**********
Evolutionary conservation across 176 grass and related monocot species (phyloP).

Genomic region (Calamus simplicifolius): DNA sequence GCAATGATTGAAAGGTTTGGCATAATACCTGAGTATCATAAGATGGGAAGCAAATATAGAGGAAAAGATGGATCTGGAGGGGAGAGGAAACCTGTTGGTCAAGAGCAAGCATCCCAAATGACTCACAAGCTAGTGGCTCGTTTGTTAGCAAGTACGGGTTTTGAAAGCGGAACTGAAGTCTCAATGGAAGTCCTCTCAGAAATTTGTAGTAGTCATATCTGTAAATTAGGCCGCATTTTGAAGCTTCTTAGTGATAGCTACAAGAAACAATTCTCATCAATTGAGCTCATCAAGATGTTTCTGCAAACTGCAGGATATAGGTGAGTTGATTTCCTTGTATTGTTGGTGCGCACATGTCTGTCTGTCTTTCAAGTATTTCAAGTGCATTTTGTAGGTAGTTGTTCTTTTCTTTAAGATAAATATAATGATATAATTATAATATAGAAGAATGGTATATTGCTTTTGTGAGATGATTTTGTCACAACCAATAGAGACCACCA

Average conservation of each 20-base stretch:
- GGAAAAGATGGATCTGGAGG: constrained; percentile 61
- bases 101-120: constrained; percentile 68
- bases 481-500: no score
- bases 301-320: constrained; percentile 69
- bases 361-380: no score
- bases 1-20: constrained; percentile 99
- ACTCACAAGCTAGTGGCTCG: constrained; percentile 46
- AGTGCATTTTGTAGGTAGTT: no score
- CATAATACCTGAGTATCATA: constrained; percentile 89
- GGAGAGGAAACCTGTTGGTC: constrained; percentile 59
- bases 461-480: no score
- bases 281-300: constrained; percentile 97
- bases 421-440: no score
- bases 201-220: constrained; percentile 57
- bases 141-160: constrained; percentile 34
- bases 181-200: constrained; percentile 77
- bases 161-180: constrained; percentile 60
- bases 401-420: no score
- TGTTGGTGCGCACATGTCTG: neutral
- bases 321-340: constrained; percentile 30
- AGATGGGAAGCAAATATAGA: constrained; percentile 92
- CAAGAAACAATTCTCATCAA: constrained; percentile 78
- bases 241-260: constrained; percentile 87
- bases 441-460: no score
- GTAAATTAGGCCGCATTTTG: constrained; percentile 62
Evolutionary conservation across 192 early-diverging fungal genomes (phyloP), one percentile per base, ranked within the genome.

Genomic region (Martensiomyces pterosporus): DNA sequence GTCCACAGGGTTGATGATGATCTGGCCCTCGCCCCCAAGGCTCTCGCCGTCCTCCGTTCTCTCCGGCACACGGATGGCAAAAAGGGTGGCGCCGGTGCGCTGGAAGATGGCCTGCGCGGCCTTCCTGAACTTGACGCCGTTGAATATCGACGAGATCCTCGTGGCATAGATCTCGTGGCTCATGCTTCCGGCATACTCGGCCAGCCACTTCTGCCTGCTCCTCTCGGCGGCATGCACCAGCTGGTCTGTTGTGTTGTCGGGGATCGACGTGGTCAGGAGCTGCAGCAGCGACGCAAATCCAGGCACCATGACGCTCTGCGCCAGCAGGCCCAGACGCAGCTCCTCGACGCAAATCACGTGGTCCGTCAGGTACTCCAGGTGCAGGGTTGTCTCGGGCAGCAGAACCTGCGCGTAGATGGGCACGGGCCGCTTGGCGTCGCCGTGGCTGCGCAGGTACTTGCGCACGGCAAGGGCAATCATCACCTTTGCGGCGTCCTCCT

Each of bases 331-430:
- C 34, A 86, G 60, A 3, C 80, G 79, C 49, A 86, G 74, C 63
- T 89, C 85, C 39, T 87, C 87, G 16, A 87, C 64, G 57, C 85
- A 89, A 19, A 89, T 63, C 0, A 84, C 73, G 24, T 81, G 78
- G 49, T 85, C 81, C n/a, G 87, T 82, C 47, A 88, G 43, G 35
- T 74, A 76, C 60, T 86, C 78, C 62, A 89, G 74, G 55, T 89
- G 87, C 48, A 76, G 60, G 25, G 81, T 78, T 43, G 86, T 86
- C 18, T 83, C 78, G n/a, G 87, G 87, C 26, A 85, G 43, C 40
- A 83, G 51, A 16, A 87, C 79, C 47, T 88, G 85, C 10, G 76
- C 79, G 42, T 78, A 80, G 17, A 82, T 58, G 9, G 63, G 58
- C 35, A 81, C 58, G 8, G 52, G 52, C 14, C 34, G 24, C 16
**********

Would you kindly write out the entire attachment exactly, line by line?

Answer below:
Evolutionary conservation across 176 grass and related monocot species (phyloP).

Genomic region (Calamus simplicifolius): DNA sequence GCAATGATTGAAAGGTTTGGCATAATACCTGAGTATCATAAGATGGGAAGCAAATATAGAGGAAAAGATGGATCTGGAGGGGAGAGGAAACCTGTTGGTCAAGAGCAAGCATCCCAAATGACTCACAAGCTAGTGGCTCGTTTGTTAGCAAGTACGGGTTTTGAAAGCGGAACTGAAGTCTCAATGGAAGTCCTCTCAGAAATTTGTAGTAGTCATATCTGTAAATTAGGCCGCATTTTGAAGCTTCTTAGTGATAGCTACAAGAAACAATTCTCATCAATTGAGCTCATCAAGATGTTTCTGCAAACTGCAGGATATAGGTGAGTTGATTTCCTTGTATTGTTGGTGCGCACATGTCTGTCTGTCTTTCAAGTATTTCAAGTGCATTTTGTAGGTAGTTGTTCTTTTCTTTAAGATAAATATAATGATATAATTATAATATAGAAGAATGGTATATTGCTTTTGTGAGATGATTTTGTCACAACCAATAGAGACCACCA

Average conservation of each 20-base stretch:
- GGAAAAGATGGATCTGGAGG: constrained; percentile 61
- bases 101-120: constrained; percentile 68
- bases 481-500: no score
- bases 301-320: constrained; percentile 69
- bases 361-380: no score
- bases 1-20: constrained; percentile 99
- ACTCACAAGCTAGTGGCTCG: constrained; percentile 46
- AGTGCATTTTGTAGGTAGTT: no score
- CATAATACCTGAGTATCATA: constrained; percentile 89
- GGAGAGGAAACCTGTTGGTC: constrained; percentile 59
- bases 461-480: no score
- bases 281-300: constrained; percentile 97
- bases 421-440: no score
- bases 201-220: constrained; percentile 57
- bases 141-160: constrained; percentile 34
- bases 181-200: constrained; percentile 77
- bases 161-180: constrained; percentile 60
- bases 401-420: no score
- TGTTGGTGCGCACATGTCTG: neutral
- bases 321-340: constrained; percentile 30
- AGATGGGAAGCAAATATAGA: constrained; percentile 92
- CAAGAAACAATTCTCATCAA: constrained; percentile 78
- bases 241-260: constrained; percentile 87
- bases 441-460: no score
- GTAAATTAGGCCGCATTTTG: constrained; percentile 62
Evolutionary conservation across 192 early-diverging fungal genomes (phyloP), one percentile per base, ranked within the genome.

Genomic region (Martensiomyces pterosporus): DNA sequence GTCCACAGGGTTGATGATGATCTGGCCCTCGCCCCCAAGGCTCTCGCCGTCCTCCGTTCTCTCCGGCACACGGATGGCAAAAAGGGTGGCGCCGGTGCGCTGGAAGATGGCCTGCGCGGCCTTCCTGAACTTGACGCCGTTGAATATCGACGAGATCCTCGTGGCATAGATCTCGTGGCTCATGCTTCCGGCATACTCGGCCAGCCACTTCTGCCTGCTCCTCTCGGCGGCATGCACCAGCTGGTCTGTTGTGTTGTCGGGGATCGACGTGGTCAGGAGCTGCAGCAGCGACGCAAATCCAGGCACCATGACGCTCTGCGCCAGCAGGCCCAGACGCAGCTCCTCGACGCAAATCACGTGGTCCGTCAGGTACTCCAGGTGCAGGGTTGTCTCGGGCAGCAGAACCTGCGCGTAGATGGGCACGGGCCGCTTGGCGTCGCCGTGGCTGCGCAGGTACTTGCGCACGGCAAGGGCAATCATCACCTTTGCGGCGTCCTCCT

Each of bases 331-430:
- C 34, A 86, G 60, A 3, C 80, G 79, C 49, A 86, G 74, C 63
- T 89, C 85, C 39, T 87, C 87, G 16, A 87, C 64, G 57, C 85
- A 89, A 19, A 89, T 63, C 0, A 84, C 73, G 24, T 81, G 78
- G 49, T 85, C 81, C n/a, G 87, T 82, C 47, A 88, G 43, G 35
- T 74, A 76, C 60, T 86, C 78, C 62, A 89, G 74, G 55, T 89
- G 87, C 48, A 76, G 60, G 25, G 81, T 78, T 43, G 86, T 86
- C 18, T 83, C 78, G n/a, G 87, G 87, C 26, A 85, G 43, C 40
- A 83, G 51, A 16, A 87, C 79, C 47, T 88, G 85, C 10, G 76
- C 79, G 42, T 78, A 80, G 17, A 82, T 58, G 9, G 63, G 58
- C 35, A 81, C 58, G 8, G 52, G 52, C 14, C 34, G 24, C 16